1. In conjunction with Shavuos and the days of tashlumin, everyone has certainly made good resolutions regarding increasing in Torah and mitzvos, and has begun carrying them out in everyday life. A gathering of this sort must obviously result in each individual making additional positive resolutions. These resolutions must include reaching out to others — to be a ‘lamplighter’ for one’s surrounding by being a living example.

This applies especially in the field of education, beginning with even the youngest children. One must reach out to them in every possible way: verbally, in writing, by telephone, etc.

The present year is a Sabbatical year, and therefore all Shabbosdik matters — i.e. Torah and mitzvos — receive special emphasis. Shabbos is the time for oneg (delight), and therefore this year is blessed with an extra measure of oneg. This includes all types — from G‑d’s delight in the creation to the delight of the individual in the everyday life of himself and his family.

This all begins when the individual’s service of G‑d is imbued with oneg, including that aspect of G‑dly service which relates to the realm of action. Although physical action is much cruder than spiritual pursuits, nevertheless ‘action is the main thing,’ because only when a person changes his actions is it sure that he is completely imbued with holiness.

It is almost evening, a time which seems to convey the spiritual message that the world is dark and difficult to illuminate. However, this realization itself gives a Jew additional enthusiasm and drive. The fact that he has been placed in such a situation shows that G‑d must have given him the ability to light up the entire world.

He must begin with his immediate environment, by transforming his house into a miniature sanctuary. Even a small child must do so, thereby proclaiming to all that ‘This is the room of a Jewish child!’

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There is a well-known statement of the Alter Rebbe that ‘One must live with the times,’ i.e. the weekly parshah. The reason for this is that the true life of a Jew is connected with Torah. Through learning Torah, in particular the section associated with that time, he draws down additional life and energy from the Torah, and through it, from G‑d Himself.

Today’s portion is the fourth section of Parshas Behaaloscha. This passage deals with the journeys of the Jewish people in the desert, a subject particularly appropriate to our gathering, where each individual is preparing to travel back to his particular land.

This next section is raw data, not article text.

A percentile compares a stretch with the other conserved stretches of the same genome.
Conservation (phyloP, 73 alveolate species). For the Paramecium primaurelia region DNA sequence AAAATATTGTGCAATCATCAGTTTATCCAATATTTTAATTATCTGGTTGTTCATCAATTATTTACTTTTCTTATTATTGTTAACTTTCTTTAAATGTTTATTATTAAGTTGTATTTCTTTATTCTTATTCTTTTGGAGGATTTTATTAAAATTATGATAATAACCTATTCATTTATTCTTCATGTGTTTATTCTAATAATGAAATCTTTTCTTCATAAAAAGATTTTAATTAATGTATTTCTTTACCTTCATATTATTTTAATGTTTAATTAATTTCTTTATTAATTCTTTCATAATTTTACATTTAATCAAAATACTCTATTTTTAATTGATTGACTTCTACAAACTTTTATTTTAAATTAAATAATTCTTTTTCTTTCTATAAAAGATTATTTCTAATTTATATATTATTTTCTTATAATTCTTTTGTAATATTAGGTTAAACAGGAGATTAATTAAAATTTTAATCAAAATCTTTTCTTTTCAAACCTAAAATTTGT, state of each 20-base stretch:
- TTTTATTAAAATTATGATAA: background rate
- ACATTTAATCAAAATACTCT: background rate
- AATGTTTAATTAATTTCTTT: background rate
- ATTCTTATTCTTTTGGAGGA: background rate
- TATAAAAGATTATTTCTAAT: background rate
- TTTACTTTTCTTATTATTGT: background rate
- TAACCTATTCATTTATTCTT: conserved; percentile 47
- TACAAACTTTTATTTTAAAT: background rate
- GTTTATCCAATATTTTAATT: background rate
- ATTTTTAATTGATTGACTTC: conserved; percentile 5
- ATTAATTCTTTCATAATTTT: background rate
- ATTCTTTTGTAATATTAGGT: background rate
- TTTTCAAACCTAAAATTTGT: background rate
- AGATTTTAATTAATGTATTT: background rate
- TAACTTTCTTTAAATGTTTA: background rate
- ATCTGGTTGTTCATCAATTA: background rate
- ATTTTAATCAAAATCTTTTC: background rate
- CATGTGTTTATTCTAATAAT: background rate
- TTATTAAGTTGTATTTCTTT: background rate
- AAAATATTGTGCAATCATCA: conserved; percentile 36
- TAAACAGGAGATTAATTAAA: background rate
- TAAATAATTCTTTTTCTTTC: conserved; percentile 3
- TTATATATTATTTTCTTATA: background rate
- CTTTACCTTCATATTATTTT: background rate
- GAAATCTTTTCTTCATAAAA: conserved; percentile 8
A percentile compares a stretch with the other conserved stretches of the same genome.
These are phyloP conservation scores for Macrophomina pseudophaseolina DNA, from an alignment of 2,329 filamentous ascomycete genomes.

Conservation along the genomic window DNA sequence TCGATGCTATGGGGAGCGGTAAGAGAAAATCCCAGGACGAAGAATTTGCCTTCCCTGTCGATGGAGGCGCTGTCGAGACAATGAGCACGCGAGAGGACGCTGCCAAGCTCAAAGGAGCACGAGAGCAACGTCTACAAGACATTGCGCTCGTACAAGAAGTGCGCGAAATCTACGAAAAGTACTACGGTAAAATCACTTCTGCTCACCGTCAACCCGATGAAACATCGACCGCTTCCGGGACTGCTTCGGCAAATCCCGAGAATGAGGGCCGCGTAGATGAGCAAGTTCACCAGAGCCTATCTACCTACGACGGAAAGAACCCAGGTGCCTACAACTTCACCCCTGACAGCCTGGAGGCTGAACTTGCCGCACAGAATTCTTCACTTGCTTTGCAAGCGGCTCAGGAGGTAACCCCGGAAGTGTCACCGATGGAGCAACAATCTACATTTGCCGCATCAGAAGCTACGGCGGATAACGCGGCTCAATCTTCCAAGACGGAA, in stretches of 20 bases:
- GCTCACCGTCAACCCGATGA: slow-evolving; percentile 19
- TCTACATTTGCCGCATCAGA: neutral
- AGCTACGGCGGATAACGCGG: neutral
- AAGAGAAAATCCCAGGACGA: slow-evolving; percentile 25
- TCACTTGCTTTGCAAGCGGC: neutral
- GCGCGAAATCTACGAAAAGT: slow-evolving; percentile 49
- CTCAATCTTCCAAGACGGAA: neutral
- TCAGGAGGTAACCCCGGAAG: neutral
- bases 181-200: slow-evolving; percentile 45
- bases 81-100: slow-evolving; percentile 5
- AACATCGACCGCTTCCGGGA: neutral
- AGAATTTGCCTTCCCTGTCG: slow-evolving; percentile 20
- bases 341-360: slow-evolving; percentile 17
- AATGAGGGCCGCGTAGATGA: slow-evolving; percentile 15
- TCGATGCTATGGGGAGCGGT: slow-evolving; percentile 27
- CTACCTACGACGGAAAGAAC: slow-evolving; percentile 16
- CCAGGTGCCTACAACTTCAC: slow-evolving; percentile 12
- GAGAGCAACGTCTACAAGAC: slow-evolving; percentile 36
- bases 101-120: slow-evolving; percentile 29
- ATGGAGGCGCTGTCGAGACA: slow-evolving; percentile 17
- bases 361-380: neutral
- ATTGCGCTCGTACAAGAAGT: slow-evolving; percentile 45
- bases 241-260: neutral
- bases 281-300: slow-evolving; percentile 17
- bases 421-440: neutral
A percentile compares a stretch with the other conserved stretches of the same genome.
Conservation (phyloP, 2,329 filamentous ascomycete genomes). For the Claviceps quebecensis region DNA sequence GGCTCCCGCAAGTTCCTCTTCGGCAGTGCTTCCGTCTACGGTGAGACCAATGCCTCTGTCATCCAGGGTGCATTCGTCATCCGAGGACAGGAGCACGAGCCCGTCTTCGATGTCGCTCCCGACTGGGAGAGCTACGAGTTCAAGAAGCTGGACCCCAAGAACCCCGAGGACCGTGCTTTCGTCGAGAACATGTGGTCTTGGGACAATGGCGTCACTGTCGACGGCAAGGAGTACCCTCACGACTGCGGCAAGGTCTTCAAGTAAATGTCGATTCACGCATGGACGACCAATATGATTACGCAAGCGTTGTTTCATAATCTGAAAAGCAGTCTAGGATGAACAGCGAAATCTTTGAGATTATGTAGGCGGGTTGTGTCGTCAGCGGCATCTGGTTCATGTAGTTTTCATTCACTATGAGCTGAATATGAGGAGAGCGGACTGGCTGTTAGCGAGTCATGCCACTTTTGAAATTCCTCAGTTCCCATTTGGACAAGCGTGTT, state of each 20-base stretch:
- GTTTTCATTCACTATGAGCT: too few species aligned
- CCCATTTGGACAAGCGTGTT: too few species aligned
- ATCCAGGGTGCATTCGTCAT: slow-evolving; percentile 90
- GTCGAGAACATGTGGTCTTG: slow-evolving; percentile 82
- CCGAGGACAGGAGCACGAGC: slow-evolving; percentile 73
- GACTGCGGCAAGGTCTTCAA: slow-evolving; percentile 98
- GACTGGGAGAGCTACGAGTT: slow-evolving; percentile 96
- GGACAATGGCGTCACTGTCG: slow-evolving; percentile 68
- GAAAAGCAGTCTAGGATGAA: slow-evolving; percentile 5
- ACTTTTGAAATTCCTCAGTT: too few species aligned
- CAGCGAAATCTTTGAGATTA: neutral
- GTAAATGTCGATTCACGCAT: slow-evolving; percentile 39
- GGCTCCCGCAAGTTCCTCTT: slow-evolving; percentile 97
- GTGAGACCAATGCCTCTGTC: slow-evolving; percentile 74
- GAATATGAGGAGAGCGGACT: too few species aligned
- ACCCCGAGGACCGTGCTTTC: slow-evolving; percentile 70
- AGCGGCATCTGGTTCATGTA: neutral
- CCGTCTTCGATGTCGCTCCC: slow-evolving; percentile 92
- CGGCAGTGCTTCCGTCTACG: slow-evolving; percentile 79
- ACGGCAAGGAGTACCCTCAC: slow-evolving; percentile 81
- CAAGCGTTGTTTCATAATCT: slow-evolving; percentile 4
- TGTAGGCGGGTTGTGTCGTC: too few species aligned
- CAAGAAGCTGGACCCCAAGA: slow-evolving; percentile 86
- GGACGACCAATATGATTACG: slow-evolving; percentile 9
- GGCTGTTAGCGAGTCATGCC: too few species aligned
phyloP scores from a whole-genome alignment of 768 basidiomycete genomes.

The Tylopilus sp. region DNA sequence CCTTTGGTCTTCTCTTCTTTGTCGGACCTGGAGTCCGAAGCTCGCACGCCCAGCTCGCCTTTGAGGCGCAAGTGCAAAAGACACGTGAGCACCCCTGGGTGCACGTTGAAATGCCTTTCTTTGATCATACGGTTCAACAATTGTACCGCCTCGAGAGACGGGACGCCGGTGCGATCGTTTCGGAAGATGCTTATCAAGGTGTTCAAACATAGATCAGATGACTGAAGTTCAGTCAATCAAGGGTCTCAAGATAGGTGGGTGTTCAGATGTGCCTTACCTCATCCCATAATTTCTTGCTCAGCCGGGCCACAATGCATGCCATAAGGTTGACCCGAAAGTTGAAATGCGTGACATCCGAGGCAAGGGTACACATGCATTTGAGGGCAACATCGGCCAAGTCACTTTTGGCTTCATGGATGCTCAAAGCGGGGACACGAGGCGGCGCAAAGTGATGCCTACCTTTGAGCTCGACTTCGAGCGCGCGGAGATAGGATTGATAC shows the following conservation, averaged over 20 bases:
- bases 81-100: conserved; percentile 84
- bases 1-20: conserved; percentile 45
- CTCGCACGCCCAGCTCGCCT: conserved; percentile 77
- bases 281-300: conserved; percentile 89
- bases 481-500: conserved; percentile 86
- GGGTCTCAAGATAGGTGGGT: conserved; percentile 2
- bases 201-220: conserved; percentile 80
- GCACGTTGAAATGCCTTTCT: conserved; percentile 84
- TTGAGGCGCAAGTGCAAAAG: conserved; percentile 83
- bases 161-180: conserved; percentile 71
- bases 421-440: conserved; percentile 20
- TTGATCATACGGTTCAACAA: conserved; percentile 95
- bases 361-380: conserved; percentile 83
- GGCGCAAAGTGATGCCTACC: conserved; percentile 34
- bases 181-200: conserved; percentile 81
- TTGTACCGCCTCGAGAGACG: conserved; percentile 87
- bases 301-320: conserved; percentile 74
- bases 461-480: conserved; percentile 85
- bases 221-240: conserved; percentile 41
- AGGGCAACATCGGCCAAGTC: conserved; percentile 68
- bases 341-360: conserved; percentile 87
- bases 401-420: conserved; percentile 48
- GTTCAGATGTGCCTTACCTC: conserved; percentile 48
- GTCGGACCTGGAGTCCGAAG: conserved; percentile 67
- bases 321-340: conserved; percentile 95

The Torah tells us (Num. 9:18) that, ‘The Jewish people traveled by the word of G‑d.’ This means that whenever a Jew travels from one place to another, his journey must be connected with ‘the word of G‑d’ — i.e. His command to make every part of the world into a dwelling place for His presence.

One might imagine that this lesson applies only when one travels; when encamped, however — for example, when one sleeps — one is separated from G‑d’s word. The Torah says (ibid. 9:21) that this is not the case, because, ‘By the word of G‑d they encamped.’ Even resting is part of one’s mission, for during that time both his body and soul are strengthened and refreshed, enabling one to better carry out one’s mission. Therefore, even when a person sleeps he carries out G‑d’s will, and is able to transform the darkness of the world into light. Through this we will be able to carry out our travel in the plain sense of the word, by coming out of exile speedily in our days.

The daily portion of Rambam deals with the laws of kilayim, forbidden mixtures. These laws are in force primarily in Eretz Yisrael, providing us with a ready lesson in how to better serve G‑d.

The Tzemach Tzedek said, ‘make here Eretz Yisrael.’ This gives strength and capability to all subsequent generations to transform their environment and imbue it with the holiness of Eretz Yisrael.

As is customary, we will conclude with the distribution of one dollar to each individual as shlichus mitzvah. Our Sages say that charity brings the redemption closer; and when it is given joyously, this joy shatters all boundaries, including those of the exile, with the immediate revelation of Mashiach.

2. It is self-understood that you are all included in everything mentioned above. It actually is even more closely connected with you, for the revelation at Mt. Sinai served as the Bar and Bas Mitzvah of the entire Jewish people.

At that time, G‑d gave the Torah, and did so in a way that we would translate into the realm of action. This is the main point of reaching Bar Mitzvah, for then one can begin actually fulfilling mitzvos, thereby transforming the world and everything in it into an object of holiness.

Certainly every Bar Mitzvah boy and Bas Mitzvah girl and their families will make a resolution to fulfill everything mentioned above, and to do more than is merely required. One must be a living example to others, spreading Judaism with the enthusiasm, strength, and light of a Chassid, speaking words which come from the heart. This will result in additional light entering one’s own life, and the lives of their relatives.